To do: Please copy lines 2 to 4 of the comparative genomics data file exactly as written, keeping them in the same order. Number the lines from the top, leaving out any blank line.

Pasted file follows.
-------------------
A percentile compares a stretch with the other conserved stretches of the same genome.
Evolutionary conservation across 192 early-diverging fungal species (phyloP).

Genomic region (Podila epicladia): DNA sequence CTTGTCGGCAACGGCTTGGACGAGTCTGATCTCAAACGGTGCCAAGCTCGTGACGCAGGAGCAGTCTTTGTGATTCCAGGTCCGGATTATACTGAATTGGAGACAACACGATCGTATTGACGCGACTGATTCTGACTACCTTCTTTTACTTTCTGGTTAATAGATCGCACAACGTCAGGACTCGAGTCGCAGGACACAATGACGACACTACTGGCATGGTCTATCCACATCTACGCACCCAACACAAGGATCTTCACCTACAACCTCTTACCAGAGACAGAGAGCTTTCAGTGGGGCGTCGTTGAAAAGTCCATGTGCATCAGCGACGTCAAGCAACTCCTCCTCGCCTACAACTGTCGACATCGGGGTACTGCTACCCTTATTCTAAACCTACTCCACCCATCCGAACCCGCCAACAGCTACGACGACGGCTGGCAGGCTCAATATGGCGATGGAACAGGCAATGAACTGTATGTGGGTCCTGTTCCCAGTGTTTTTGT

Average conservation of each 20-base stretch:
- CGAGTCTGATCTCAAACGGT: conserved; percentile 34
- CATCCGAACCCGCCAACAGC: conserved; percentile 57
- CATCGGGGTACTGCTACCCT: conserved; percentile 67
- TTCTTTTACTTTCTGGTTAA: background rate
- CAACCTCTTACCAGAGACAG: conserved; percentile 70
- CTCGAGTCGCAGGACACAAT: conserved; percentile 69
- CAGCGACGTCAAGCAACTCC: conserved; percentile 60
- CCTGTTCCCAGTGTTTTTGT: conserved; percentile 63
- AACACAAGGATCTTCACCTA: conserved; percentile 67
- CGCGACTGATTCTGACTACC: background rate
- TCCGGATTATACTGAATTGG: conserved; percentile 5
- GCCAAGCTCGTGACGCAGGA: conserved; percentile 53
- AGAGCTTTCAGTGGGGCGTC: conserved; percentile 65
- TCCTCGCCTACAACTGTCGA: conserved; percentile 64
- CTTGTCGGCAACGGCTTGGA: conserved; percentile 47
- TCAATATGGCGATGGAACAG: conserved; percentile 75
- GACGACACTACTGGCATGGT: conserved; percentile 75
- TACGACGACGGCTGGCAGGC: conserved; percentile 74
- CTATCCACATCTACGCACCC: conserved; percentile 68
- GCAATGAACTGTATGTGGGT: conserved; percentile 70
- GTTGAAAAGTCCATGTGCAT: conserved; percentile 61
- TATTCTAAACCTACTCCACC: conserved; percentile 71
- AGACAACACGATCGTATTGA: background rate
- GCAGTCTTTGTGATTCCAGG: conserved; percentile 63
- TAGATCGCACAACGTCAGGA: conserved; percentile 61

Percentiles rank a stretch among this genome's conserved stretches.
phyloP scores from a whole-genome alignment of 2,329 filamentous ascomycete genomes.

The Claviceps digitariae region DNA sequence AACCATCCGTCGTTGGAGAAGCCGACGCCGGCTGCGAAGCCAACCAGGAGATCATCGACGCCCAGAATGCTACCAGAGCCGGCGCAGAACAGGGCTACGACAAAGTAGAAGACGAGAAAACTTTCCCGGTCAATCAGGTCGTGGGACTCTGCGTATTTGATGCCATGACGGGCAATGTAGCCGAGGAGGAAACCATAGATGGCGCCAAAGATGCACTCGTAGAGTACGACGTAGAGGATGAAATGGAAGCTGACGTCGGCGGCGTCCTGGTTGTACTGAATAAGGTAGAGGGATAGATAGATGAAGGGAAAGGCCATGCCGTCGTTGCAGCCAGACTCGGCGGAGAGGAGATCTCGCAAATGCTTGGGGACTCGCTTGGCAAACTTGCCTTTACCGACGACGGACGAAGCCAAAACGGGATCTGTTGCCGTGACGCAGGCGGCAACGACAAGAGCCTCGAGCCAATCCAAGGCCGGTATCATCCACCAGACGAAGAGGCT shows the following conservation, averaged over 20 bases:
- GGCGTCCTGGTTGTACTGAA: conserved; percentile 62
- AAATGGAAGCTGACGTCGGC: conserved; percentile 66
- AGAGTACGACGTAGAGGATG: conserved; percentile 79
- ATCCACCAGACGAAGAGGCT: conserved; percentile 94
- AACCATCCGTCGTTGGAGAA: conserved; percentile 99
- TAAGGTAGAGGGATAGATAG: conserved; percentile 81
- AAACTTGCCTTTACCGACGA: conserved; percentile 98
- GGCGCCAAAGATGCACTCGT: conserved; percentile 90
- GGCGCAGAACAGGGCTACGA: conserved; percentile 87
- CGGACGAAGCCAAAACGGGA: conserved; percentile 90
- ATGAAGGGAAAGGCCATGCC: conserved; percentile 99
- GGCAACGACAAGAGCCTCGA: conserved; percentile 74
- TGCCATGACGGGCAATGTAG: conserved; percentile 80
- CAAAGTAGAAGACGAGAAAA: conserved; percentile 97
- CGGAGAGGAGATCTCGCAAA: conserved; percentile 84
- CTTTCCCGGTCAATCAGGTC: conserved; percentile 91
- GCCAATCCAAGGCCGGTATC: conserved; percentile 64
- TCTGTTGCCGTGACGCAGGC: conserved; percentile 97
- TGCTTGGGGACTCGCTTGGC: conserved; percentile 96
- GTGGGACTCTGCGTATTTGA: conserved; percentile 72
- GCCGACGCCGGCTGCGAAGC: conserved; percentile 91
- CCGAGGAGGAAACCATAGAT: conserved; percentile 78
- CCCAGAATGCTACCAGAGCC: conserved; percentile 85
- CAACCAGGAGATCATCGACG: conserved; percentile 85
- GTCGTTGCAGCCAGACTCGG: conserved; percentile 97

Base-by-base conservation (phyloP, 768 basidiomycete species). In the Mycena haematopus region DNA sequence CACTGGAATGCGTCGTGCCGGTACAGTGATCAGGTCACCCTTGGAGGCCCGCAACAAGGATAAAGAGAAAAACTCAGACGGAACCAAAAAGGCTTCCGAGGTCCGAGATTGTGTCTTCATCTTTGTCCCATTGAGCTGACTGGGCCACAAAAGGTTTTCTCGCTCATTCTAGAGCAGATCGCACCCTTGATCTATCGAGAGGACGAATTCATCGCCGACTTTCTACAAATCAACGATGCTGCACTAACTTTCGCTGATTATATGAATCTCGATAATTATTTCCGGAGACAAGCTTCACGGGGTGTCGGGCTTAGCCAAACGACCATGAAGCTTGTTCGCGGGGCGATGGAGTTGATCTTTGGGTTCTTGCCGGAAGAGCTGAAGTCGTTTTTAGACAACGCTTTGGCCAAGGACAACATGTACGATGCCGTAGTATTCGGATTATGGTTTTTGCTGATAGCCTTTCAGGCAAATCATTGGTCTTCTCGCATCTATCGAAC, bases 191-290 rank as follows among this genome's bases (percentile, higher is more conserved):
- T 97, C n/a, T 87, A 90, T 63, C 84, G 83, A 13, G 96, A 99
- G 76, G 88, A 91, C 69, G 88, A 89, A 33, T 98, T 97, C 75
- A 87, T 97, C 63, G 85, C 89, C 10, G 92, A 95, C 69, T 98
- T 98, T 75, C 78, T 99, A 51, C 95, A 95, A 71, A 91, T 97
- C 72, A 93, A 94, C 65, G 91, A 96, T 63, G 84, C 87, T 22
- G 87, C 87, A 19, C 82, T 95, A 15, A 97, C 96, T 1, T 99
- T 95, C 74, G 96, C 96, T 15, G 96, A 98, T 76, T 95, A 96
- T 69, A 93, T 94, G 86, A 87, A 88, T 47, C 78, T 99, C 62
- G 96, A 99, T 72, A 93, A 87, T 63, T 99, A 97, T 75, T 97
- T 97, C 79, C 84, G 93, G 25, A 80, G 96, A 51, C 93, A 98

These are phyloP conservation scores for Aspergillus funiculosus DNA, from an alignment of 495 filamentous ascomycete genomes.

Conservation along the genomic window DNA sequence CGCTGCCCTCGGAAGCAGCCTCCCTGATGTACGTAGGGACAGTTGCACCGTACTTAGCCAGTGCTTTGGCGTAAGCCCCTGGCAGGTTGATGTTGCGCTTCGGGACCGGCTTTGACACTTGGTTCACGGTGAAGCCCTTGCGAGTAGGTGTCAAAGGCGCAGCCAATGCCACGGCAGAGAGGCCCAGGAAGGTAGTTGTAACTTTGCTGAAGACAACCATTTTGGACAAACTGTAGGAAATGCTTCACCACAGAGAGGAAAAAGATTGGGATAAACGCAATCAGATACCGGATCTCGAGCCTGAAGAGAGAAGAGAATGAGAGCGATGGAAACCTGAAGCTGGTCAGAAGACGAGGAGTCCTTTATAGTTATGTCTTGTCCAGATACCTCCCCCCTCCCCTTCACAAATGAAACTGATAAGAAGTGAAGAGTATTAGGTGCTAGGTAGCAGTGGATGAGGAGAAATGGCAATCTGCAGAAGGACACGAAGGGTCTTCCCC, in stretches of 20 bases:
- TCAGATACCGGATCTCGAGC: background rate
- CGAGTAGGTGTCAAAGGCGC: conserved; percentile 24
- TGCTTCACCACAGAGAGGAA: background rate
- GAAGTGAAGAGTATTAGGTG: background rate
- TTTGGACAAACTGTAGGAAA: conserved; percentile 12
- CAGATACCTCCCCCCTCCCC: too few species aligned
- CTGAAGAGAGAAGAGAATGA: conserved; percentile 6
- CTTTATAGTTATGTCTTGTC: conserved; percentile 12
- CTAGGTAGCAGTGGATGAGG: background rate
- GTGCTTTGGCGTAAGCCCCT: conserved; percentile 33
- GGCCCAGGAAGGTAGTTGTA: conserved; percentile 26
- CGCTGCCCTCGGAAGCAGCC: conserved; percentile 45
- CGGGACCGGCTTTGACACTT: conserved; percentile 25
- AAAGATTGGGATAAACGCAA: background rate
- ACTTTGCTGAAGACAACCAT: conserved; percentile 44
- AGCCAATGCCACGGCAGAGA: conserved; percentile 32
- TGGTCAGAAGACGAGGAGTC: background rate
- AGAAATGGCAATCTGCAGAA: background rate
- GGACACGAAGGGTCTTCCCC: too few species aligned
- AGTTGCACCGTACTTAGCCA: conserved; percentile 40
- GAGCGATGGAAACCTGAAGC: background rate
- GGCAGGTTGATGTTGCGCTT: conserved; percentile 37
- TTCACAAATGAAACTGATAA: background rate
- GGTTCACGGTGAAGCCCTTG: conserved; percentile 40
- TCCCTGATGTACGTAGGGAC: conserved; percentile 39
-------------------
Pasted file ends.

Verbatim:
Evolutionary conservation across 192 early-diverging fungal species (phyloP).

Genomic region (Podila epicladia): DNA sequence CTTGTCGGCAACGGCTTGGACGAGTCTGATCTCAAACGGTGCCAAGCTCGTGACGCAGGAGCAGTCTTTGTGATTCCAGGTCCGGATTATACTGAATTGGAGACAACACGATCGTATTGACGCGACTGATTCTGACTACCTTCTTTTACTTTCTGGTTAATAGATCGCACAACGTCAGGACTCGAGTCGCAGGACACAATGACGACACTACTGGCATGGTCTATCCACATCTACGCACCCAACACAAGGATCTTCACCTACAACCTCTTACCAGAGACAGAGAGCTTTCAGTGGGGCGTCGTTGAAAAGTCCATGTGCATCAGCGACGTCAAGCAACTCCTCCTCGCCTACAACTGTCGACATCGGGGTACTGCTACCCTTATTCTAAACCTACTCCACCCATCCGAACCCGCCAACAGCTACGACGACGGCTGGCAGGCTCAATATGGCGATGGAACAGGCAATGAACTGTATGTGGGTCCTGTTCCCAGTGTTTTTGT

Average conservation of each 20-base stretch: